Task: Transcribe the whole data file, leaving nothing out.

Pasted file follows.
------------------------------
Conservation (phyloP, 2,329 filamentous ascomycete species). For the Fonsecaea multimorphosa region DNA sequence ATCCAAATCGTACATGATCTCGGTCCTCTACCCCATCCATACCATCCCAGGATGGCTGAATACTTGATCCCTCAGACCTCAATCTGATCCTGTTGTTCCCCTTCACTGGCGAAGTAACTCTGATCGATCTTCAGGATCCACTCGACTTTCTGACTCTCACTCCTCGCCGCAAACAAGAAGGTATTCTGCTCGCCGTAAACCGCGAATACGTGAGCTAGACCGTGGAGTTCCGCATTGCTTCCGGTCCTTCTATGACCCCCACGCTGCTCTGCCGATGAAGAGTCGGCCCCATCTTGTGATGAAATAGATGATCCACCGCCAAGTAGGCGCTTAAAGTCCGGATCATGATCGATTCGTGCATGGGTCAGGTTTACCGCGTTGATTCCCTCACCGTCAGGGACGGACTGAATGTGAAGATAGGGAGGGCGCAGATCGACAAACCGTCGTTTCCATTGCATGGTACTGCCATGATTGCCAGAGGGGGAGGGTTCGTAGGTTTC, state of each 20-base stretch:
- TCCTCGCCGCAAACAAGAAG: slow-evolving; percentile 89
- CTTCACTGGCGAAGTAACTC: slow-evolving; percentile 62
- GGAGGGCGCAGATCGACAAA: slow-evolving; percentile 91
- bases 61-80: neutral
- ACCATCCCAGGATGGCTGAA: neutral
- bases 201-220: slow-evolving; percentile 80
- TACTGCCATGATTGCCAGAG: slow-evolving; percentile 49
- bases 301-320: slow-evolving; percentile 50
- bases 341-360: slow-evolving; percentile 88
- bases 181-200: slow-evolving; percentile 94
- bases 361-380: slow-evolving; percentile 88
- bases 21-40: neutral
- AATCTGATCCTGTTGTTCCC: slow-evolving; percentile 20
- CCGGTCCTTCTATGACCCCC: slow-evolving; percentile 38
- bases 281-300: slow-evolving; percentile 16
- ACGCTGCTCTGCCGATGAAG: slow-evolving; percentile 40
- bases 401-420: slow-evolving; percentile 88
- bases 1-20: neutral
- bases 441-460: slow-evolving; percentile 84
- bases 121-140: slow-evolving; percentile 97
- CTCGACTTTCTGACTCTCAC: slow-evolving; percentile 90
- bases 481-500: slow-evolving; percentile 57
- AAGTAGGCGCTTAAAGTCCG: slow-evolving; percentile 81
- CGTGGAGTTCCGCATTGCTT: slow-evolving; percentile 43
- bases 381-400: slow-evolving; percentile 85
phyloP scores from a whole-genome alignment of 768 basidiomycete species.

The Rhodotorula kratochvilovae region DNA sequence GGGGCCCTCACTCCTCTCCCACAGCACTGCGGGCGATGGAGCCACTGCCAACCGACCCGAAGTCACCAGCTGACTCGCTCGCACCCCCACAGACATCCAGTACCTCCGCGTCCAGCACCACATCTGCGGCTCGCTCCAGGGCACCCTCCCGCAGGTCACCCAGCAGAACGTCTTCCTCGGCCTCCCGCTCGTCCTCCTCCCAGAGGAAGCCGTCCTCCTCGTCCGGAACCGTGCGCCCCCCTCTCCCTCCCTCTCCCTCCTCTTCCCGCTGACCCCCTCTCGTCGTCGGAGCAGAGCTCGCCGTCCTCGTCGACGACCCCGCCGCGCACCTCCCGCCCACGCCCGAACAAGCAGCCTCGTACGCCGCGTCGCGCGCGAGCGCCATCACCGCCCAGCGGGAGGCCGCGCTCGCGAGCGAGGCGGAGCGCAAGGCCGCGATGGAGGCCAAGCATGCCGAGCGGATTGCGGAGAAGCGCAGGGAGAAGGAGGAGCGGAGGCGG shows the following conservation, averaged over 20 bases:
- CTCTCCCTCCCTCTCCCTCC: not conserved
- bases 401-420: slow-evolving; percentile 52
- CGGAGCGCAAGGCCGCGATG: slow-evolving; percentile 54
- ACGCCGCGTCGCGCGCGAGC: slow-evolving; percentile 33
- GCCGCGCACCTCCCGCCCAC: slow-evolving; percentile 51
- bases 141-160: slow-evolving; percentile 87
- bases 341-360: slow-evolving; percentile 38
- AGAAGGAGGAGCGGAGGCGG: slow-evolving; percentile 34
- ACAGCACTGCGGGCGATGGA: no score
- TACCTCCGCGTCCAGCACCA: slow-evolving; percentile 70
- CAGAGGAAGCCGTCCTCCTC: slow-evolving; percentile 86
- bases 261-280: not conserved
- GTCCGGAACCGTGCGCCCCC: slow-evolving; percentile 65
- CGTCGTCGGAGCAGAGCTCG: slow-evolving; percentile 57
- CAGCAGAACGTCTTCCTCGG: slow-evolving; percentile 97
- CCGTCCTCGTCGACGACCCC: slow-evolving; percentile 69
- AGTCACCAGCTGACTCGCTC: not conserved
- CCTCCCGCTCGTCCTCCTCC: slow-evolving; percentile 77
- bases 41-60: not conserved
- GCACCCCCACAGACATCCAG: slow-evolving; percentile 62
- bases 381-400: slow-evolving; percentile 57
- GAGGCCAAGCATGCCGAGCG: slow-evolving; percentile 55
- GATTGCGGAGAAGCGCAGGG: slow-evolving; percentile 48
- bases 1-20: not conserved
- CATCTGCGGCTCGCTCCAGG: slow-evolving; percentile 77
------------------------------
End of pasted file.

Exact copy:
Conservation (phyloP, 2,329 filamentous ascomycete species). For the Fonsecaea multimorphosa region DNA sequence ATCCAAATCGTACATGATCTCGGTCCTCTACCCCATCCATACCATCCCAGGATGGCTGAATACTTGATCCCTCAGACCTCAATCTGATCCTGTTGTTCCCCTTCACTGGCGAAGTAACTCTGATCGATCTTCAGGATCCACTCGACTTTCTGACTCTCACTCCTCGCCGCAAACAAGAAGGTATTCTGCTCGCCGTAAACCGCGAATACGTGAGCTAGACCGTGGAGTTCCGCATTGCTTCCGGTCCTTCTATGACCCCCACGCTGCTCTGCCGATGAAGAGTCGGCCCCATCTTGTGATGAAATAGATGATCCACCGCCAAGTAGGCGCTTAAAGTCCGGATCATGATCGATTCGTGCATGGGTCAGGTTTACCGCGTTGATTCCCTCACCGTCAGGGACGGACTGAATGTGAAGATAGGGAGGGCGCAGATCGACAAACCGTCGTTTCCATTGCATGGTACTGCCATGATTGCCAGAGGGGGAGGGTTCGTAGGTTTC, state of each 20-base stretch:
- TCCTCGCCGCAAACAAGAAG: slow-evolving; percentile 89
- CTTCACTGGCGAAGTAACTC: slow-evolving; percentile 62
- GGAGGGCGCAGATCGACAAA: slow-evolving; percentile 91
- bases 61-80: neutral
- ACCATCCCAGGATGGCTGAA: neutral
- bases 201-220: slow-evolving; percentile 80
- TACTGCCATGATTGCCAGAG: slow-evolving; percentile 49
- bases 301-320: slow-evolving; percentile 50
- bases 341-360: slow-evolving; percentile 88
- bases 181-200: slow-evolving; percentile 94
- bases 361-380: slow-evolving; percentile 88
- bases 21-40: neutral
- AATCTGATCCTGTTGTTCCC: slow-evolving; percentile 20
- CCGGTCCTTCTATGACCCCC: slow-evolving; percentile 38
- bases 281-300: slow-evolving; percentile 16
- ACGCTGCTCTGCCGATGAAG: slow-evolving; percentile 40
- bases 401-420: slow-evolving; percentile 88
- bases 1-20: neutral
- bases 441-460: slow-evolving; percentile 84
- bases 121-140: slow-evolving; percentile 97
- CTCGACTTTCTGACTCTCAC: slow-evolving; percentile 90
- bases 481-500: slow-evolving; percentile 57
- AAGTAGGCGCTTAAAGTCCG: slow-evolving; percentile 81
- CGTGGAGTTCCGCATTGCTT: slow-evolving; percentile 43
- bases 381-400: slow-evolving; percentile 85
phyloP scores from a whole-genome alignment of 768 basidiomycete species.

The Rhodotorula kratochvilovae region DNA sequence GGGGCCCTCACTCCTCTCCCACAGCACTGCGGGCGATGGAGCCACTGCCAACCGACCCGAAGTCACCAGCTGACTCGCTCGCACCCCCACAGACATCCAGTACCTCCGCGTCCAGCACCACATCTGCGGCTCGCTCCAGGGCACCCTCCCGCAGGTCACCCAGCAGAACGTCTTCCTCGGCCTCCCGCTCGTCCTCCTCCCAGAGGAAGCCGTCCTCCTCGTCCGGAACCGTGCGCCCCCCTCTCCCTCCCTCTCCCTCCTCTTCCCGCTGACCCCCTCTCGTCGTCGGAGCAGAGCTCGCCGTCCTCGTCGACGACCCCGCCGCGCACCTCCCGCCCACGCCCGAACAAGCAGCCTCGTACGCCGCGTCGCGCGCGAGCGCCATCACCGCCCAGCGGGAGGCCGCGCTCGCGAGCGAGGCGGAGCGCAAGGCCGCGATGGAGGCCAAGCATGCCGAGCGGATTGCGGAGAAGCGCAGGGAGAAGGAGGAGCGGAGGCGG shows the following conservation, averaged over 20 bases:
- CTCTCCCTCCCTCTCCCTCC: not conserved
- bases 401-420: slow-evolving; percentile 52
- CGGAGCGCAAGGCCGCGATG: slow-evolving; percentile 54
- ACGCCGCGTCGCGCGCGAGC: slow-evolving; percentile 33
- GCCGCGCACCTCCCGCCCAC: slow-evolving; percentile 51
- bases 141-160: slow-evolving; percentile 87
- bases 341-360: slow-evolving; percentile 38
- AGAAGGAGGAGCGGAGGCGG: slow-evolving; percentile 34
- ACAGCACTGCGGGCGATGGA: no score
- TACCTCCGCGTCCAGCACCA: slow-evolving; percentile 70
- CAGAGGAAGCCGTCCTCCTC: slow-evolving; percentile 86
- bases 261-280: not conserved
- GTCCGGAACCGTGCGCCCCC: slow-evolving; percentile 65
- CGTCGTCGGAGCAGAGCTCG: slow-evolving; percentile 57
- CAGCAGAACGTCTTCCTCGG: slow-evolving; percentile 97
- CCGTCCTCGTCGACGACCCC: slow-evolving; percentile 69
- AGTCACCAGCTGACTCGCTC: not conserved
- CCTCCCGCTCGTCCTCCTCC: slow-evolving; percentile 77
- bases 41-60: not conserved
- GCACCCCCACAGACATCCAG: slow-evolving; percentile 62
- bases 381-400: slow-evolving; percentile 57
- GAGGCCAAGCATGCCGAGCG: slow-evolving; percentile 55
- GATTGCGGAGAAGCGCAGGG: slow-evolving; percentile 48
- bases 1-20: not conserved
- CATCTGCGGCTCGCTCCAGG: slow-evolving; percentile 77